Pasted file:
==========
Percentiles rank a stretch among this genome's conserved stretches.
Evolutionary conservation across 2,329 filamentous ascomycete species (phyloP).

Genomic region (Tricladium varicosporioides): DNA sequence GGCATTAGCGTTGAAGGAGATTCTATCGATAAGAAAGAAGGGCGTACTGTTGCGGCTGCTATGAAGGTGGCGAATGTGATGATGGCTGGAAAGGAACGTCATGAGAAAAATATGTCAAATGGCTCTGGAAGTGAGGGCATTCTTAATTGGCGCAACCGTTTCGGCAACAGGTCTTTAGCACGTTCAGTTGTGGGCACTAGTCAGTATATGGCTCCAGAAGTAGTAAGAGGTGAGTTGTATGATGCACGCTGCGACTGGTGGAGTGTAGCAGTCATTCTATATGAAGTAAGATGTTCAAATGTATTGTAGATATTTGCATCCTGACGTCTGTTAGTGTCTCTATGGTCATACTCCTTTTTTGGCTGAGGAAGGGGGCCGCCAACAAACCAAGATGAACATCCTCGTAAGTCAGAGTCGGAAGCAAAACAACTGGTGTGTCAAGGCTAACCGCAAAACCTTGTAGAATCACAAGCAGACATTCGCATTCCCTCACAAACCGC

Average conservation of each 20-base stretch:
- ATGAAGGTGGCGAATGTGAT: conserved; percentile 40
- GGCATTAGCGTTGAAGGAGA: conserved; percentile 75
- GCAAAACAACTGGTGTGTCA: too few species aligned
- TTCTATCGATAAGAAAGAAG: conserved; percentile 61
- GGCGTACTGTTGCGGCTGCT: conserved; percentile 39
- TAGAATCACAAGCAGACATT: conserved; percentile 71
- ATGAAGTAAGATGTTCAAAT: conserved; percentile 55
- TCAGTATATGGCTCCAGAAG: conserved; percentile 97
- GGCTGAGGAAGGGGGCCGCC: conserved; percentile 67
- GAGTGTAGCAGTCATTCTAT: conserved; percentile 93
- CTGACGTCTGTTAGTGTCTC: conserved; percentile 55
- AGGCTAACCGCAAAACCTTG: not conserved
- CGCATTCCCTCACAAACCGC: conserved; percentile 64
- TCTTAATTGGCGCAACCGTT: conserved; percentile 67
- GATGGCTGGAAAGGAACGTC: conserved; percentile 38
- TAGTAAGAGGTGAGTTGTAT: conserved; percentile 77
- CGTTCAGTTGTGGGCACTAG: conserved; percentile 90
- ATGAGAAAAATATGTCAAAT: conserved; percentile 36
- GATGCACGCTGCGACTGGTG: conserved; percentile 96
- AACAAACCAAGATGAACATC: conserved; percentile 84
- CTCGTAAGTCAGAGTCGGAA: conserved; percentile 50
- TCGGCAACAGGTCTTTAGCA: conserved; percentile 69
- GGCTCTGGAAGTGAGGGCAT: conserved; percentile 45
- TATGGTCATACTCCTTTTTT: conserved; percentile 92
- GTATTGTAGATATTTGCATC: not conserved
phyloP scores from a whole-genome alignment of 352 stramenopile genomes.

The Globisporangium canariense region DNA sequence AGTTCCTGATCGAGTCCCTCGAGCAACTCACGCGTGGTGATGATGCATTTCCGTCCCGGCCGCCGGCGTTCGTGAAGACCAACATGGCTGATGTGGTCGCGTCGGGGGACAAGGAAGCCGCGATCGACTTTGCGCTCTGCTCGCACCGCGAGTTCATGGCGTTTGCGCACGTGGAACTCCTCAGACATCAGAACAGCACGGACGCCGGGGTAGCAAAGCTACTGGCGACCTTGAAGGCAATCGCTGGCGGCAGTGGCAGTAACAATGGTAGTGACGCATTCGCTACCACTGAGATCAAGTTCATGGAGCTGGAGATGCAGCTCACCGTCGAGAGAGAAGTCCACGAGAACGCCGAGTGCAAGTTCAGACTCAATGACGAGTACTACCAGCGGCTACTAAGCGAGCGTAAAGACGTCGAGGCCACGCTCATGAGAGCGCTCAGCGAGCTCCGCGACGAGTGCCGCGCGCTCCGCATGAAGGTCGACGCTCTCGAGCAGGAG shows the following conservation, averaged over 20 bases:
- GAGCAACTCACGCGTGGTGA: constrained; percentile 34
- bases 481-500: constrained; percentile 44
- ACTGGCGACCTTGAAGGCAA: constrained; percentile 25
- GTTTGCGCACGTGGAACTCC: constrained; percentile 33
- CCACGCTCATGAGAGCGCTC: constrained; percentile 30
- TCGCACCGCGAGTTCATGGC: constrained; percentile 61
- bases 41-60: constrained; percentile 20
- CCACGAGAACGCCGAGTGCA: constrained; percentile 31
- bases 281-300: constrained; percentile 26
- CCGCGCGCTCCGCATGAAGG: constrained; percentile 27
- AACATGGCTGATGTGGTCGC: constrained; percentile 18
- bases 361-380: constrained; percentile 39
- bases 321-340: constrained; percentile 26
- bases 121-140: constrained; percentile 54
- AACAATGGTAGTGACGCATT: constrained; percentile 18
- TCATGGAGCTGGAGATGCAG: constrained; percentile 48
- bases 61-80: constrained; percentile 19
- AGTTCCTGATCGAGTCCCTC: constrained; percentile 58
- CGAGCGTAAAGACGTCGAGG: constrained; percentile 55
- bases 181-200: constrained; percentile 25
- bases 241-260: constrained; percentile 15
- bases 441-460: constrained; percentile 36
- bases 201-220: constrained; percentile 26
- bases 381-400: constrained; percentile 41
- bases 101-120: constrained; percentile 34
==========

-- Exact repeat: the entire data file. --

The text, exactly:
Percentiles rank a stretch among this genome's conserved stretches.
Evolutionary conservation across 2,329 filamentous ascomycete species (phyloP).

Genomic region (Tricladium varicosporioides): DNA sequence GGCATTAGCGTTGAAGGAGATTCTATCGATAAGAAAGAAGGGCGTACTGTTGCGGCTGCTATGAAGGTGGCGAATGTGATGATGGCTGGAAAGGAACGTCATGAGAAAAATATGTCAAATGGCTCTGGAAGTGAGGGCATTCTTAATTGGCGCAACCGTTTCGGCAACAGGTCTTTAGCACGTTCAGTTGTGGGCACTAGTCAGTATATGGCTCCAGAAGTAGTAAGAGGTGAGTTGTATGATGCACGCTGCGACTGGTGGAGTGTAGCAGTCATTCTATATGAAGTAAGATGTTCAAATGTATTGTAGATATTTGCATCCTGACGTCTGTTAGTGTCTCTATGGTCATACTCCTTTTTTGGCTGAGGAAGGGGGCCGCCAACAAACCAAGATGAACATCCTCGTAAGTCAGAGTCGGAAGCAAAACAACTGGTGTGTCAAGGCTAACCGCAAAACCTTGTAGAATCACAAGCAGACATTCGCATTCCCTCACAAACCGC

Average conservation of each 20-base stretch:
- ATGAAGGTGGCGAATGTGAT: conserved; percentile 40
- GGCATTAGCGTTGAAGGAGA: conserved; percentile 75
- GCAAAACAACTGGTGTGTCA: too few species aligned
- TTCTATCGATAAGAAAGAAG: conserved; percentile 61
- GGCGTACTGTTGCGGCTGCT: conserved; percentile 39
- TAGAATCACAAGCAGACATT: conserved; percentile 71
- ATGAAGTAAGATGTTCAAAT: conserved; percentile 55
- TCAGTATATGGCTCCAGAAG: conserved; percentile 97
- GGCTGAGGAAGGGGGCCGCC: conserved; percentile 67
- GAGTGTAGCAGTCATTCTAT: conserved; percentile 93
- CTGACGTCTGTTAGTGTCTC: conserved; percentile 55
- AGGCTAACCGCAAAACCTTG: not conserved
- CGCATTCCCTCACAAACCGC: conserved; percentile 64
- TCTTAATTGGCGCAACCGTT: conserved; percentile 67
- GATGGCTGGAAAGGAACGTC: conserved; percentile 38
- TAGTAAGAGGTGAGTTGTAT: conserved; percentile 77
- CGTTCAGTTGTGGGCACTAG: conserved; percentile 90
- ATGAGAAAAATATGTCAAAT: conserved; percentile 36
- GATGCACGCTGCGACTGGTG: conserved; percentile 96
- AACAAACCAAGATGAACATC: conserved; percentile 84
- CTCGTAAGTCAGAGTCGGAA: conserved; percentile 50
- TCGGCAACAGGTCTTTAGCA: conserved; percentile 69
- GGCTCTGGAAGTGAGGGCAT: conserved; percentile 45
- TATGGTCATACTCCTTTTTT: conserved; percentile 92
- GTATTGTAGATATTTGCATC: not conserved
phyloP scores from a whole-genome alignment of 352 stramenopile genomes.

The Globisporangium canariense region DNA sequence AGTTCCTGATCGAGTCCCTCGAGCAACTCACGCGTGGTGATGATGCATTTCCGTCCCGGCCGCCGGCGTTCGTGAAGACCAACATGGCTGATGTGGTCGCGTCGGGGGACAAGGAAGCCGCGATCGACTTTGCGCTCTGCTCGCACCGCGAGTTCATGGCGTTTGCGCACGTGGAACTCCTCAGACATCAGAACAGCACGGACGCCGGGGTAGCAAAGCTACTGGCGACCTTGAAGGCAATCGCTGGCGGCAGTGGCAGTAACAATGGTAGTGACGCATTCGCTACCACTGAGATCAAGTTCATGGAGCTGGAGATGCAGCTCACCGTCGAGAGAGAAGTCCACGAGAACGCCGAGTGCAAGTTCAGACTCAATGACGAGTACTACCAGCGGCTACTAAGCGAGCGTAAAGACGTCGAGGCCACGCTCATGAGAGCGCTCAGCGAGCTCCGCGACGAGTGCCGCGCGCTCCGCATGAAGGTCGACGCTCTCGAGCAGGAG shows the following conservation, averaged over 20 bases:
- GAGCAACTCACGCGTGGTGA: constrained; percentile 34
- bases 481-500: constrained; percentile 44
- ACTGGCGACCTTGAAGGCAA: constrained; percentile 25
- GTTTGCGCACGTGGAACTCC: constrained; percentile 33
- CCACGCTCATGAGAGCGCTC: constrained; percentile 30
- TCGCACCGCGAGTTCATGGC: constrained; percentile 61
- bases 41-60: constrained; percentile 20
- CCACGAGAACGCCGAGTGCA: constrained; percentile 31
- bases 281-300: constrained; percentile 26
- CCGCGCGCTCCGCATGAAGG: constrained; percentile 27
- AACATGGCTGATGTGGTCGC: constrained; percentile 18
- bases 361-380: constrained; percentile 39
- bases 321-340: constrained; percentile 26
- bases 121-140: constrained; percentile 54
- AACAATGGTAGTGACGCATT: constrained; percentile 18
- TCATGGAGCTGGAGATGCAG: constrained; percentile 48
- bases 61-80: constrained; percentile 19
- AGTTCCTGATCGAGTCCCTC: constrained; percentile 58
- CGAGCGTAAAGACGTCGAGG: constrained; percentile 55
- bases 181-200: constrained; percentile 25
- bases 241-260: constrained; percentile 15
- bases 441-460: constrained; percentile 36
- bases 201-220: constrained; percentile 26
- bases 381-400: constrained; percentile 41
- bases 101-120: constrained; percentile 34